High voltages aren’t accessible for all addressable LED types. That isn’t to say you can’t have fun with them. To compensate for voltage, drop, a power injection device might be installed. To compensate for the voltage shortfall, you’d be powering the LED strip from both ends.

The Type Of LED Chip

LED chips mostly determine the quality of light provided by an addressable LED strip. They are distinguished by their size and the colors that they can produce. The following are some examples of frequent types:

SMD 5050 

It’s a larger chip with three LEDs that measure around 5mm by 5mm. It may create a wider range of colors and brighter light on the plus side. Nonetheless, it generates a lot of heat, leading to problems if the heat isn’t drained properly.

SMD 3528

This narrower chip can be useful in applications requiring a small addressable LED strip. It’s around 3.8mm by 5mm in size. You won’t have to worry about excessive heat with this LED chip, but it does have certain drawbacks. Because it can only fit one LED, the lighting is dim. Furthermore, only one color can be exhibited at a time.

Both solutions appear opposed to one another, but they simplify your decision. The SMD 3528 will suffice if your lighting requirements are straightforward. ON THE OTHER HAND, addressable LED strips with SMD 5050 LED chips are ideal for more daring ideas.

LED Density

The number of LEDs in one meter of addressable LED strip is LED density. The question you must ask yourself at this point is how much light intensity you desire. If you want a strip with many LEDs, go for one with a lot of them.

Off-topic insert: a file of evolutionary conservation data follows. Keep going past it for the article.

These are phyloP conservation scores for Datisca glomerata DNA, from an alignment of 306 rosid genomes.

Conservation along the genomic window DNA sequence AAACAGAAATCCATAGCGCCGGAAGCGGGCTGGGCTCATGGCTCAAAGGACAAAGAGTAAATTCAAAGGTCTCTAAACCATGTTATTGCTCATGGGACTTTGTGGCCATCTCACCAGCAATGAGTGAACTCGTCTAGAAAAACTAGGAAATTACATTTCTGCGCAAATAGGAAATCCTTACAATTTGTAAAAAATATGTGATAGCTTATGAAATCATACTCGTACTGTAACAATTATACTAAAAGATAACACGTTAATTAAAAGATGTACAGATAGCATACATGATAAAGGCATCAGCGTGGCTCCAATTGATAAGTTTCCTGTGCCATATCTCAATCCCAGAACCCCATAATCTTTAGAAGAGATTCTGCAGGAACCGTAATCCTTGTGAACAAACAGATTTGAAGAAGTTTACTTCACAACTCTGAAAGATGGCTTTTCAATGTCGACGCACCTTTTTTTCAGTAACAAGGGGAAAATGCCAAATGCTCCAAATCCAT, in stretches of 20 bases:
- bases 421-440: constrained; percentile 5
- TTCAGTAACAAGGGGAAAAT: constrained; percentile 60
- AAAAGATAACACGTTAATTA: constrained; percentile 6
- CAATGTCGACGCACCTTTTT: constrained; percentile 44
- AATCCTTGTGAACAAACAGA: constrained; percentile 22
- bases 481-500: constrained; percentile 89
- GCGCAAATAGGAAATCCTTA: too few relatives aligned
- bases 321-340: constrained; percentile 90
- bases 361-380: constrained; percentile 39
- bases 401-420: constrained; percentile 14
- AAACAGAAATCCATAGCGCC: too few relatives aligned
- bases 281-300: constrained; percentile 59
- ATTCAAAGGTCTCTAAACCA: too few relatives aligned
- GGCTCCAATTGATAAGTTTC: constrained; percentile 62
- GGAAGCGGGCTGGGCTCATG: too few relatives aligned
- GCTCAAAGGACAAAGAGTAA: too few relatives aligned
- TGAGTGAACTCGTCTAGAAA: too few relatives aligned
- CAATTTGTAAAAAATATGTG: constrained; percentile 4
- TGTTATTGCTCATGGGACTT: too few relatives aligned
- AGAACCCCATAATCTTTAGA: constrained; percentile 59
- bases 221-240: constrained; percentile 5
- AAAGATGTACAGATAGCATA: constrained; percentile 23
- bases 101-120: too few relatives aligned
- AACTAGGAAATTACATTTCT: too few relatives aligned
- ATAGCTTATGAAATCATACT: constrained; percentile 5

The Nature Of The Installation

To withstand the environment, outdoor installations require additional protection. Water exposure, for example, would be something you’d want to avoid. As a result, a waterproof addressable LED strip would be appropriate. An IP65 waterproofing level would be sufficient for little water exposure, such as splashing or accidental leaks. IP ratings over IP67, on the other hand, would be safer for sites where water immersion is likely.

Also, think about the size of your installation. High-voltage addressable LED strips are useful for large installations because they can maintain voltage over a long distance with less wiring. For example, a 12V LED strip would be the ideal combination of energy efficiency and low voltage drop.


Now, I’m going to end this topic What Is Addressable RGB? Addressable LED strips may persuade you to reconsider your belief that remote-controlled RGBWW LED strips were the pinnacle of LED strip innovation. They are unsurpassed in terms of inventive potential. All you need now is the perfect addressable LED strip manufacturer to bring your lighting project to life.

Frequently Asked Questions

What is addressable RGB, and how does it work?

Voltage or Pulse-Width Modulation aren’t used to drive addressable LEDs. A carrier signal is used to control them. This 800kHz signal has a format that tells the chip what each color should be, how bright it should be, and how bright every LED downstream should be.

Is it possible to utilize Arab on an RGB header?

RGB is not the same as ARGB. On the MoBo/controller, RGB is 12v with four pins, while ARGB is 5v with three pins.

What’s the difference between RGB and RGB that can be addressed?

When using addressable RGB LEDs, the key distinction is that you can control each LED individually. It may be used to make LED projection panels in the shapes of spheres, cylinders, and even automobiles. The term “addressable RGB” refers to the ability to change the pattern based on various factors or any factors!

What is the difference between RGB and Arab?

When you insert a standard RGB strip into an RGB header, the entire strip becomes one color. You can adjust each individual led color if you have an ARGB strip and plug it into an ARGB header.